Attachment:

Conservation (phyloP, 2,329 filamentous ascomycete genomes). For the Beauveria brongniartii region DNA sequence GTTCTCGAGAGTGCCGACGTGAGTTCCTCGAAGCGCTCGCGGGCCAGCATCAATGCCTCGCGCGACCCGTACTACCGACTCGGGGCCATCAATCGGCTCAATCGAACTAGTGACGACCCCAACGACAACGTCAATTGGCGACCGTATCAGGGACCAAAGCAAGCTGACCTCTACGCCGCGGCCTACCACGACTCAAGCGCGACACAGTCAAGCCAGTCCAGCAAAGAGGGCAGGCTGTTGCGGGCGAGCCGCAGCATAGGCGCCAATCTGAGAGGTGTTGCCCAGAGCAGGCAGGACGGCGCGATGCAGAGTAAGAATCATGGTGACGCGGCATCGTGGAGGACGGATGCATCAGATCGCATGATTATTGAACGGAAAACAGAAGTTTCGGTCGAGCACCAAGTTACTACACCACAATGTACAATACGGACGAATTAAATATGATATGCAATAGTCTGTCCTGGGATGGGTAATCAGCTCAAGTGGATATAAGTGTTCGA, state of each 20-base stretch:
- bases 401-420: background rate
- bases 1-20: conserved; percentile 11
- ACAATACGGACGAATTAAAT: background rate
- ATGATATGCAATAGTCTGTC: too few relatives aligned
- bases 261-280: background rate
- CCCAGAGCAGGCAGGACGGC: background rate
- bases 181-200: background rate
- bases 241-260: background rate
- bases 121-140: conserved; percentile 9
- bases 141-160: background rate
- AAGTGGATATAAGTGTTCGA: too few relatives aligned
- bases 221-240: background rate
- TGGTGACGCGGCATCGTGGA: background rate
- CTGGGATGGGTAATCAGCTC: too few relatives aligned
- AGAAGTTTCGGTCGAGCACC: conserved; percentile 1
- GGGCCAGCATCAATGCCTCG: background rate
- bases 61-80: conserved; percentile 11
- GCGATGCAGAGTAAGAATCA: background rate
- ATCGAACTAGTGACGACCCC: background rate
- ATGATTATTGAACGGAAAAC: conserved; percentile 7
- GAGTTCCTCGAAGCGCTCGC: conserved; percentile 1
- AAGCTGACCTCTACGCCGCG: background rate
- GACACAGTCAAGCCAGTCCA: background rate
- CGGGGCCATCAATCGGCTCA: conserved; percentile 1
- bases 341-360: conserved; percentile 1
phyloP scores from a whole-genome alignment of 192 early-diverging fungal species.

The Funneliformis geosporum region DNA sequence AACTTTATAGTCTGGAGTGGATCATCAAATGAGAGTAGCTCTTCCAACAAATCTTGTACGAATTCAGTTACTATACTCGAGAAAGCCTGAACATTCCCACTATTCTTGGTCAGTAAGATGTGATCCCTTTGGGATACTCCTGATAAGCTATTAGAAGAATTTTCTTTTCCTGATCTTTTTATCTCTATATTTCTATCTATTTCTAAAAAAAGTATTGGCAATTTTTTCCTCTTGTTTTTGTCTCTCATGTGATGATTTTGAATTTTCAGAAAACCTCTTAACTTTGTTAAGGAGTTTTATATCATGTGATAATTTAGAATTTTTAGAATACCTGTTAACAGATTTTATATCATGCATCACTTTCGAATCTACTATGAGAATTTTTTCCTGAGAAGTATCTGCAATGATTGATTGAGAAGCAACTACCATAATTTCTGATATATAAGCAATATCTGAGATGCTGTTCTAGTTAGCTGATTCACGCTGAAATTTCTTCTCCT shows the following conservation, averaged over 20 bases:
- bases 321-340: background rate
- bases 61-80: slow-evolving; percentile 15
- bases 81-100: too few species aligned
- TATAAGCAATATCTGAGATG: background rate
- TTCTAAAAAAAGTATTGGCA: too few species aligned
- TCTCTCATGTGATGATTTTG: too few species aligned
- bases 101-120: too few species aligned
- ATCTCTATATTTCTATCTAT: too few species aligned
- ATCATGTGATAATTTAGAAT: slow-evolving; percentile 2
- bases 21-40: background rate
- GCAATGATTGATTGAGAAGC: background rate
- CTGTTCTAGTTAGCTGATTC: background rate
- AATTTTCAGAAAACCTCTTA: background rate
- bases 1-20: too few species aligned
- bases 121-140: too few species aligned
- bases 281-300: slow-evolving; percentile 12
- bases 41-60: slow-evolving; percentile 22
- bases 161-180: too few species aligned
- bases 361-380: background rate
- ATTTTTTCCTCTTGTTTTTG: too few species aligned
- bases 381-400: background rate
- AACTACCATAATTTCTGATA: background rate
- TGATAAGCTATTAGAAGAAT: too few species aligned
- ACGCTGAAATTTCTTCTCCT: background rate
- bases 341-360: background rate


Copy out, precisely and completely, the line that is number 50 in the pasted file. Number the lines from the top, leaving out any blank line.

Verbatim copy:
- AACTACCATAATTTCTGATA: background rate